When Gov. John Hickenlooper decided to give Nathan Dunlap a temporary reprieve from his death sentence last year, many people were puzzled by the seemingly “non-decision”.
He didn’t grant clemency and turn his sentence into a life term, nor did he allow the execution to move forward. He simply delayed the decision to a later time, for seemingly someone else to decide.
For a while, it seemed that Hickenlooper meant the “someone else” involved being a future governor of Colorado.
However, whoever ends up making that decision in the future may not be another governor, per his comments in a CNN documentary about capital punishment.
In the documentary filmed several months ago, Hickenlooper says that if the Dunlap decision were to become a “political football” in his re-election bid, and he were to lose, he would still have the opportunity to grant Dunlap clemency before a would-be governor would be able to take office.
On one hand, this was a mysterious turn of events for some. If Hickenlooper didn’t want Dunlap put to death, why didn’t he simply grant clemency in the first place? Why put off a decision to someone else if you disagree with how someone may make the call?
But on the other hand, it’s possible to imagine where Hickenlooper is truly trying to go with his move on Dunlap.
I don’t think Hickenlooper issued the temporary reprieve to kick the decision to another governor. I think he is hoping that Colorado voters will come to the decision that capital punishment is not the way to handle the most heinous crimes committed in Colorado.
Otherwise, why would he have a problem with a new governor deciding to see the death sentence carried out just because the issue became political? What issues in a re-election bid aren’t treated like political footballs?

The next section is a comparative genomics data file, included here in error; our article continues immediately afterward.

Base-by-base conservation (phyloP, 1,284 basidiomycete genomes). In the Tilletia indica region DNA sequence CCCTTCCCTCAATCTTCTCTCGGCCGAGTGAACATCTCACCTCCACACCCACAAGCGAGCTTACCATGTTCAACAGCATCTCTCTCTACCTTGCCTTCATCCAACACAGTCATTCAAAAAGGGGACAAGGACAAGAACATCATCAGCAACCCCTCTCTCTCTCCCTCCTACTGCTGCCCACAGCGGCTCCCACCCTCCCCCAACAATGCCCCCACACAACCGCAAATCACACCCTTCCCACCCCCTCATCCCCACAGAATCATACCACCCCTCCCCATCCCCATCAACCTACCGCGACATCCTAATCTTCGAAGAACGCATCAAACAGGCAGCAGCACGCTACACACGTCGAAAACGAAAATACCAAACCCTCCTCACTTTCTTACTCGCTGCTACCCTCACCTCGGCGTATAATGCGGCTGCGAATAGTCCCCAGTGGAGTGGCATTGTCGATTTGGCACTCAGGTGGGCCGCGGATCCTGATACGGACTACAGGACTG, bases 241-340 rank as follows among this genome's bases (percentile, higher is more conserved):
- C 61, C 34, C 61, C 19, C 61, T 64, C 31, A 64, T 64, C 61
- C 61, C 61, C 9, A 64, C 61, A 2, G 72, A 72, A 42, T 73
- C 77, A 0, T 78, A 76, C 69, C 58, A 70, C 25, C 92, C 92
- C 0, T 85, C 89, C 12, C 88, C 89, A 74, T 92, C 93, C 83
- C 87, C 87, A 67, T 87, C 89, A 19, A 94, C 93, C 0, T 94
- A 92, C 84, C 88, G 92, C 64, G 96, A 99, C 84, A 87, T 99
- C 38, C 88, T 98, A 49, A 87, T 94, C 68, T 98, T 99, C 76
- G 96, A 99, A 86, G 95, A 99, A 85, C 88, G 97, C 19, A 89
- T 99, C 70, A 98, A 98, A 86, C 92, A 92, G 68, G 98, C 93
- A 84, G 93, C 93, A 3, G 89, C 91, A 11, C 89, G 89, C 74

Hickenlooper’s comments tell me that he wants to give Colorado a chance to make what he now believes is the right decision, but on their own time. He wants to see a death sentence turned into a life sentence not because it’s what he thinks is the right thing to do, but because it’s what Colorado thinks is the right thing to do.
However, Colorado may not work on his timetable.
Opinions on capital punishment certainly evolve, and Colorado is known for its evolving stances on issues. But if John Hickenlooper wants to give Colorado a chance to go through the same change of thinking that he has gone through, he will need to win a new term first. Four more years may just do it, but then again, maybe not.
If everything goes his way, both being re-elected and Colorado changing its collective views on capital punishment, his 2013 “non-decision” will be hailed as being ahead of its time and a thoughtful decision.
But if four more years isn’t enough to change Colorado’s minds, or if he loses in November, he may need to follow through on granting clemency if that is truly where his conscience currently resides on this issue.
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– Dominic Dezzutti, producer of the Colorado Decides debate series, a co-production of CBS4 and Colorado Public Television, looks at the local and national political scene in his CBSDenver.com blog. Read new entries here usually every Monday, Wednesday and Friday. Dezzutti writes about federal, state and local matters and how our elected leaders are handling the issues important to Colorado. Dezzutti is also the host and producer of the Emmy award winning Colorado Inside Out on Colorado Public Television.